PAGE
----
1832 AD (1)
1831 AD (1)
August, 1829 AD (1)
1828 AD (1)
September, 1824 AD (1)
1820 AD (1)
1818 AD (1)
April 10th, 1816 AD (1)
September 7th, 1815 AD (1)
1814 AD (1)
March, 1813 AD (1)
May 12th, 1812 AD (1)
October 29th, 1811 AD (1)
March 3rd, 1810 AD (1)
August, 1804 AD (1)
January 1st, 1801 AD (1)
July, 1800 AD (1)
April 3rd, 1799 AD (1)
July, 1793 AD (1)
March, 1792 AD (1)
February, 1791 AD (1)
December 6th, 1790 AD (1)
September 2nd, 1790 AD (1)
April 17th, 1790 AD (1)
December 12th, 1787 AD (1)
May 14th, 1787 AD (1)
July 29th, 1786 AD (1)
September 27th, 1785 AD (1)
December 31st, 1781 AD (1)
March 1st, 1780 AD (1)
1779 AD (1)
November 22nd, 1778 AD (1)
July 4th, 1778 AD (1)
July 2nd, 1778 AD (1)
June 18th, 1778 AD (1)
June, 1778 AD (1)
May 20th, 1778 AD (1)
January 5th, 1778 AD (1)
December 19th, 1777 AD (1)
November 20th, 1777 AD (1)
October 23rd, 1777 AD (1)
October 22nd, 1777 AD (1)
October 4th, 1777 AD (1)
September 27th, 1777 AD (1)
September 24th, 1777 AD (1)
September 21st, 1777 AD (1)
September 18th, 1777 AD (1)
September 11th, 1777 AD (1)
August, 1777 AD (1)
July, 1777 AD (1)
March 4th, 1777 AD (1)
December 19th, 1776 AD (1)
December 12th, 1776 AD (1)
December, 1776 AD (1)
October, 1776 AD (1)
July 15th, 1776 AD (1)
July 4th, 1776 AD (1)
June 24th, 1776 AD (1)
January, 1776 AD (1)
1776 AD (1)
November, 1775 AD (1)
June 30th, 1775 AD (1)
May 10th, 1775 AD (1)
April, 1775 AD (1)
December 15th, 1774 AD (1)
September 5th, 1774 AD (1)
December 25th, 1773 AD (1)
October 2nd, 1773 AD (1)
November 5th, 1768 AD (1)
1767 AD (1)
February 13th, 1766 AD (1)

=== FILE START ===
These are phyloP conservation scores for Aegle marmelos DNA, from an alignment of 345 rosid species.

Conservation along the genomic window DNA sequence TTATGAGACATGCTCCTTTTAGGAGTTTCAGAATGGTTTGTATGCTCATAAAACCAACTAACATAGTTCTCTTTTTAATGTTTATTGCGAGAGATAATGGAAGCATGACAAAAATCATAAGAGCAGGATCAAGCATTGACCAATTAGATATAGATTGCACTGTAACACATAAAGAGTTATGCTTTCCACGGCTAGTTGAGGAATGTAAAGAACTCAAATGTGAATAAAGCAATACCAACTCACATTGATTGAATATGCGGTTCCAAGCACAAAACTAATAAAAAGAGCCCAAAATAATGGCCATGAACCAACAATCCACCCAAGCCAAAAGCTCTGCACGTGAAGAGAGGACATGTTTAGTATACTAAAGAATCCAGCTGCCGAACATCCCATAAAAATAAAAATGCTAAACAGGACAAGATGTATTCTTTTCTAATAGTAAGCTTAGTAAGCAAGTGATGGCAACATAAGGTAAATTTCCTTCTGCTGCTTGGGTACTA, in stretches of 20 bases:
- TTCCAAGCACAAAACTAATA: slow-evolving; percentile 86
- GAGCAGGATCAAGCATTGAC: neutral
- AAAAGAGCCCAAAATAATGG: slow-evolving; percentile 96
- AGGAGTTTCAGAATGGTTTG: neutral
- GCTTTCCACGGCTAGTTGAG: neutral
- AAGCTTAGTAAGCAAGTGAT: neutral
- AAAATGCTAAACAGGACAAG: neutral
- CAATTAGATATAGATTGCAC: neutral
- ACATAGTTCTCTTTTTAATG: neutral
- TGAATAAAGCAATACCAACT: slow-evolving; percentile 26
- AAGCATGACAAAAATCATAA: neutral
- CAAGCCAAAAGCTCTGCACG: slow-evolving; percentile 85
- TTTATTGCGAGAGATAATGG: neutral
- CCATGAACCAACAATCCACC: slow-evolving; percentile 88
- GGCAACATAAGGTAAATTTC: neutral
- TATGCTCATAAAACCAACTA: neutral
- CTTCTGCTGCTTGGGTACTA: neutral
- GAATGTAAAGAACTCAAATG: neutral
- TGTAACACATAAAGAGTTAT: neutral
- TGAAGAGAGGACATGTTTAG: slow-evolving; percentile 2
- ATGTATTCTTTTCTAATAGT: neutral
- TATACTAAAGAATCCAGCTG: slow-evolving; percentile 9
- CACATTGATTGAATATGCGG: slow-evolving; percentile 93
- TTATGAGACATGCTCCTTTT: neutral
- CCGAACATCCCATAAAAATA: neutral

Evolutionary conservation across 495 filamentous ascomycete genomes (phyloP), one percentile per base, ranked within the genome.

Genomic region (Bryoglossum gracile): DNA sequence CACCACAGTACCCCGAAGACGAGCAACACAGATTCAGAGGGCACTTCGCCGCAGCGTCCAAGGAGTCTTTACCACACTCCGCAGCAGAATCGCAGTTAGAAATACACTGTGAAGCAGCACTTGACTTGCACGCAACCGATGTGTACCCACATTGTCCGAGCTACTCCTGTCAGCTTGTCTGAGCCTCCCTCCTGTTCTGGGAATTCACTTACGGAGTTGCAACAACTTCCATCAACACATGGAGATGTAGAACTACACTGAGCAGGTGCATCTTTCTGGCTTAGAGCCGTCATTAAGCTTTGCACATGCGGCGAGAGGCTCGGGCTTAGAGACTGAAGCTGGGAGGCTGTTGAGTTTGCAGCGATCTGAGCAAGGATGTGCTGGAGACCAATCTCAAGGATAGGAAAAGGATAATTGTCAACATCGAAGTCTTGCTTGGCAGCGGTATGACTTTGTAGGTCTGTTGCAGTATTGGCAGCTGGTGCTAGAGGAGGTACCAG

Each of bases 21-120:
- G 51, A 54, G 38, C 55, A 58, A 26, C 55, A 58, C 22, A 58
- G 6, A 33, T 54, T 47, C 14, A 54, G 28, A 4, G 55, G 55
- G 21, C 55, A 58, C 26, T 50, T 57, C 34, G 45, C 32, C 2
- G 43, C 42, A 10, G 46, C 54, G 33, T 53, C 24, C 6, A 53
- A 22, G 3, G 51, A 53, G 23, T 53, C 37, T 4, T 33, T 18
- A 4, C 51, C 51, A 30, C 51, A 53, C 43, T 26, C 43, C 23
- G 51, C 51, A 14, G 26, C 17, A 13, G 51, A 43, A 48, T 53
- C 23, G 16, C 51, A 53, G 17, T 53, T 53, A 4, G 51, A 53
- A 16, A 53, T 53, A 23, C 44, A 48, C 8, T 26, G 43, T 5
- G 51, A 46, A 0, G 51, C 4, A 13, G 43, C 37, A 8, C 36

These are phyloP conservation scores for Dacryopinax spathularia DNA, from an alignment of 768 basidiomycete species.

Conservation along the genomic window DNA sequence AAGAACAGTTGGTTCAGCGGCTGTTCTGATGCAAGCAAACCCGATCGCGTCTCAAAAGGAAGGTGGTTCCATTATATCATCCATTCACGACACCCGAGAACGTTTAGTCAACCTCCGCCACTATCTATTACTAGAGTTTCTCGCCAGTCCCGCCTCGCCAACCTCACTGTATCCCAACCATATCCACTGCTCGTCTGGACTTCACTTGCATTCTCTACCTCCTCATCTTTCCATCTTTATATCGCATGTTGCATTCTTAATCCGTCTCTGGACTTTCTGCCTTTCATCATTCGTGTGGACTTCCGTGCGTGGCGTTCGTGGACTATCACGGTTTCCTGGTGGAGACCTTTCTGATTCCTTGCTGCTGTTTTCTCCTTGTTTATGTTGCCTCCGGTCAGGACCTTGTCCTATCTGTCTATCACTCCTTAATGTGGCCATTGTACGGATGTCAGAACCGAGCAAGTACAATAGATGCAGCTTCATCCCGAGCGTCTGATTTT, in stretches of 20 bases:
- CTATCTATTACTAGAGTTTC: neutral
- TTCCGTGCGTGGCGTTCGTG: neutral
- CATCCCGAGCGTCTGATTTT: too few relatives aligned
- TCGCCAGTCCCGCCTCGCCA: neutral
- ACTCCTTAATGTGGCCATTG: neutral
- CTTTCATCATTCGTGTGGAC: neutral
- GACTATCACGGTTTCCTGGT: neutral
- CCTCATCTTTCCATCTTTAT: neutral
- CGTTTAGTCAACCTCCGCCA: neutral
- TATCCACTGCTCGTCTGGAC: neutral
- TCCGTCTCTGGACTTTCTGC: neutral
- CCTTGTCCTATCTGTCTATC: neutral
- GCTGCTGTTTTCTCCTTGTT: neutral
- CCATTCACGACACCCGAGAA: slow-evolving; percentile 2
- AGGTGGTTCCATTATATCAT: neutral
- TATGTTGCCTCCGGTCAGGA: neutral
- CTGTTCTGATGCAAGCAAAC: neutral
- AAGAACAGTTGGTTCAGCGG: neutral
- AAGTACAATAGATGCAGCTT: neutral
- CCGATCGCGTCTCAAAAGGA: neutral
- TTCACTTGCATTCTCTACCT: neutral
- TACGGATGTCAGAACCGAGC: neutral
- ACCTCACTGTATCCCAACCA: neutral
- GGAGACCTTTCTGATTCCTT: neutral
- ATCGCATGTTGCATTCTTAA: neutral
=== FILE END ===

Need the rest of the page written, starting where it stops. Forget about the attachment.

November 7th, 1764 AD (1)
October 30th, 1764 AD (1)
January, 1764 AD (1)
December 27th, 1763 AD (1)
December 9th, 1763 AD (1)
October 15th, 1763 AD (1)
August 10th, 1763 AD (1)
August 5th, 1763 AD (1)
June 22nd, 1763 AD (1)
May, 1763 AD (1)
February 10th, 1763 AD (1)
1759 AD (1)
July, 1758 AD (1)
July 27th, 1757 AD (1)
September 7th, 1756 AD (1)
May 18th, 1756 AD (1)
January, 1756 AD (1)
July 13th, 1755 AD (1)
July 9th, 1755 AD (1)
June 19th, 1755 AD (1)
June 10th, 1755 AD (1)
May 10th, 1755 AD (1)
April 14th, 1755 AD (1)
April, 1755 AD (1)
February, 1755 AD (1)
June 19th, 1754 AD (1)
April 17th, 1754 AD (1)
April, 1754 AD (1)
November, 1753 AD (1)
1753 AD (1)
June 5th, 1752 AD (1)
1746 AD (1)
July, 1744 AD (1)
November, 1739 AD (1)
November 8th, 1731 AD (1)
September 28th, 1729 AD (1)
October, 1723 AD (1)
March, 1723 AD (1)
1722 AD (1)
December 22nd, 1719 AD (1)
July 30th, 1718 AD (1)
November 1st, 1701 AD (1)
September 16th, 1701 AD (1)
December 1st, 1699 AD (1)
August 30th, 1694 AD (1)
October 31st, 1692 AD (1)
April 11th, 1691 AD (1)
August 12th, 1684 AD (1)
February 27th, 1684 AD (1)
October 24th, 1683 AD (1)
July, 1683 AD (1)
June 23rd, 1683 AD (1)
March 10th, 1683 AD (1)
October 29th, 1682 AD (1)
October 27th, 1682 AD (1)
August 21st, 1682 AD (1)
April 25th, 1682 AD (1)
1682 AD (1)
October, 1681 AD (1)
September 13th, 1681 AD (1)
July 11th, 1681 AD (1)
June, 1681 AD (1)
April 8th, 1681 AD (1)
March 4th, 1681 AD (1)
February 19th, 1674 AD (1)
1673 AD (1)
September, 1664 AD (1)
September 25th, 1655 AD (1)
August, 1609 AD (1)
October 13th (1)
September 13th (1)
September 1st (1)
July 8th (1)
July 3rd (1)
May (1)
April 2nd (1)
27th (1)
14th (1)
hide Display Preferences
Greek Display:
Arabic Display:
View by Default:
Browse Bar: